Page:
To remedy this, we could introduce a fourth trust level, Gaining Trust, or maybe New Trust. The icon would be a green circle like Trusted, but not filled in. The next time the user visits the site (a session), it will be fully Trusted. However, earning the green circle at all — even New Trust — requires that the page be accessed in a way that is not suspicious. In other words, the other conditions still apply to New Trust.
An alternative to the empty circle is to hide the trust indicator entirely for that session. The “https” in the URL could still be green, but lacking a trust indicator might still be a jarring omission after being used to seeing it almost everywhere.
“Just show me the thing!” Okay, okay: here’s some mockups.
We could also bring back some familiar iconography if that is better:
Extending the Trust Policies
There are more conditions that could be considered. For instance, a user might wish to be warned about a site in the future by blocking it manually, much like blocking phone numbers. Sure, browser extensions already do this, but this could be baked into the trust policy and used in evaluating future decisions, resulting in an Error trust level.
You could also augment these policies with extended validation that happens asynchronously, so as not to block or slow down page loads. (I’m talking beyond TLS things like revocation checks). Such validations might include querying external blacklists, CT logs, domain registration/renewal dates, and correlating untrusted sites with their IP space and web host. Of course these all have their issues, but I’m simply suggesting the capability to extend the trust policies is there.
Quantification and Global Consistency
One other issue with this is that one user may not see the same trust level as another, even the same page at the same time. This is because the conditions for being fully trusted rely on an individual’s browser history and how the page was accessed.
To address this, trust levels could be reduced to a number in [0, 100]. Then two values would be computed under the hood: a “global” value which is presumably the same for every client making connections with that server and does not depend on an individual’s specific history or page interaction. (This would be exposed only by developers for debugging situations.) A final trust score would be the value that is revealed to users who click on the Trust Indicator for more information, breaking it down if desired. A brief summary of the factors above as well as their component scores could be presented. In this way, developers could still reference a “global” value that is theoretically consistent for everyone.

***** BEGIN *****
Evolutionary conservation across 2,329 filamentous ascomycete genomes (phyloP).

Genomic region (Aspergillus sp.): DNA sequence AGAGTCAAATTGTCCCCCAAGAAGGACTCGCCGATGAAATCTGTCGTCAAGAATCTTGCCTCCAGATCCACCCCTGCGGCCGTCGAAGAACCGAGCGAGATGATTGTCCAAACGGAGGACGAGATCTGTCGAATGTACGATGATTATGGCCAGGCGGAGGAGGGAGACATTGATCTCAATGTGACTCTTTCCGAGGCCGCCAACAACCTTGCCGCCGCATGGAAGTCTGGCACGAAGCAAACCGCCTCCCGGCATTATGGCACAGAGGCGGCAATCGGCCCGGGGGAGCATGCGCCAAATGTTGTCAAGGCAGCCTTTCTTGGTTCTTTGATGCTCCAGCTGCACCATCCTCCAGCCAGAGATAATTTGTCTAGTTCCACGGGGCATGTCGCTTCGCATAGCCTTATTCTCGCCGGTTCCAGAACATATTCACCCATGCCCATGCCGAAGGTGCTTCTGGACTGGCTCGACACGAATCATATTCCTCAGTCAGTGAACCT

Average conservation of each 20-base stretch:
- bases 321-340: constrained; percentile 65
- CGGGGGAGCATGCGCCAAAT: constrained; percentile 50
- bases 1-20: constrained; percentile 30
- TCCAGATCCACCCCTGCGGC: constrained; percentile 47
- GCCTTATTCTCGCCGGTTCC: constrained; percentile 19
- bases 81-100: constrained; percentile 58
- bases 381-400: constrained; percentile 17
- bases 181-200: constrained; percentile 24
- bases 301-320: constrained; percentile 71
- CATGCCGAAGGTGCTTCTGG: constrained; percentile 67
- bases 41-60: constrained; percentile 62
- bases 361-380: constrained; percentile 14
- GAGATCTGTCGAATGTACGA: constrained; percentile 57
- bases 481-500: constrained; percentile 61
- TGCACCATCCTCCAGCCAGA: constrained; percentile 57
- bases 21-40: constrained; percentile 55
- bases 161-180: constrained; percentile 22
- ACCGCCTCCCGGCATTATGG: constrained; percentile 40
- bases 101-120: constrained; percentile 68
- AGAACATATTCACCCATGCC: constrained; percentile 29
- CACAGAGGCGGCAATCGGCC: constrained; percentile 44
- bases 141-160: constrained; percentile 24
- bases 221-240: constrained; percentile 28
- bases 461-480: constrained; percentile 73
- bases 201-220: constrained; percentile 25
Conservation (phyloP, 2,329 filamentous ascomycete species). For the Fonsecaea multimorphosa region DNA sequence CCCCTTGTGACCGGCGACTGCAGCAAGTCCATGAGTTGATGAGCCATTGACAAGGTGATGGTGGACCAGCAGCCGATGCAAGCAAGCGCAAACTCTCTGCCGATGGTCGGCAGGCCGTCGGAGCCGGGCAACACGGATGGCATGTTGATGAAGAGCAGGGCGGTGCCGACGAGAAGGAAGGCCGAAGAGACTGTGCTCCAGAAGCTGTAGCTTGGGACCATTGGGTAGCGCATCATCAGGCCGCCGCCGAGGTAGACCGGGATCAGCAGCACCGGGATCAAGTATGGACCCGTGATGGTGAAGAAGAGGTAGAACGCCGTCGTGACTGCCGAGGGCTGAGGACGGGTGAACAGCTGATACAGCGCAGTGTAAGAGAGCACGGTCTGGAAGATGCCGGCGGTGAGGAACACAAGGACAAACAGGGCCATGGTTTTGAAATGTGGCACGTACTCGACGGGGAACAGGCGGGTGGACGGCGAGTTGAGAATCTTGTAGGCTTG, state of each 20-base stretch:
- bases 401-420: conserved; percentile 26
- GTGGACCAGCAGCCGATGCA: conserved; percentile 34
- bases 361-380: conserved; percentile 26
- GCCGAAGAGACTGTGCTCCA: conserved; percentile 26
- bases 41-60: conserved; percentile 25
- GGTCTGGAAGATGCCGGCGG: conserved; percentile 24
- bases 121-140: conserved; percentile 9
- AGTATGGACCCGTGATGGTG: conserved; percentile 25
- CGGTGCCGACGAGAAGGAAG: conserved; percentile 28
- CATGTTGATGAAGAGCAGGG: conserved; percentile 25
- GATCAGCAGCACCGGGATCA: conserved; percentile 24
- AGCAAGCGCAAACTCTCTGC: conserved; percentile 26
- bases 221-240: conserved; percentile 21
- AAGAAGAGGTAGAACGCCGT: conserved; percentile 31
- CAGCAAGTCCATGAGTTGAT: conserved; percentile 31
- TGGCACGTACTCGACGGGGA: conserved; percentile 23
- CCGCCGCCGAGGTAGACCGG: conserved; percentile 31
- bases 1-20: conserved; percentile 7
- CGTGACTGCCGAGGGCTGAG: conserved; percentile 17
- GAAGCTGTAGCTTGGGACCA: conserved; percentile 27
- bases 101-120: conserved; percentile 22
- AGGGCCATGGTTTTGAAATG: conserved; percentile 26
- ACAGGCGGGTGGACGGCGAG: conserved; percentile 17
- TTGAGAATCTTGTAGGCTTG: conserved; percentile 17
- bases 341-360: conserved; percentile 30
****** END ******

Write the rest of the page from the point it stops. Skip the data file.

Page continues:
Sorry, I don’t have mockups for this (yet?), or an algorithm for producing the numeric value. Details…
In addition, it would be nice if each browser would agree to implement the same rules and keep them in sync, so we won’t have to make different interpretations depending on the browser being used like we do now when we see the security padlock.
Browsers actually do a pretty good job at helping to keep everyday users safe and in-the-know while browsing, but as the Web gets more complex, we’ll have to evolve our communication just a bit. I feel like something along these lines is a good step in the right direction, as unofficial and hypothetical as it is.
Does the Trust Indicator solve all the problems? Nope. Are there still ambiguities about what that single little picture means by the URL? Yep. And as mentioned, a lot of implementation details are left to be desired. But hopefully this hypothetical, high-level framework proposal lays groundwork for better explanations and protections in the future.
If you liked this post, you can take action. Start by putting your own site on HTTPS and automate the renewal of your certificates. I recommend the Caddy web server for this purpose. And we’re always looking for sponsorships from those who want to give the gift of privacy.
I hope this post has stimulated some thoughts and motivation for working to make interacting with the Web better for people everywhere.
Special thanks to Vincent Lynch and Eric Mill for their feedback on a draft of this article.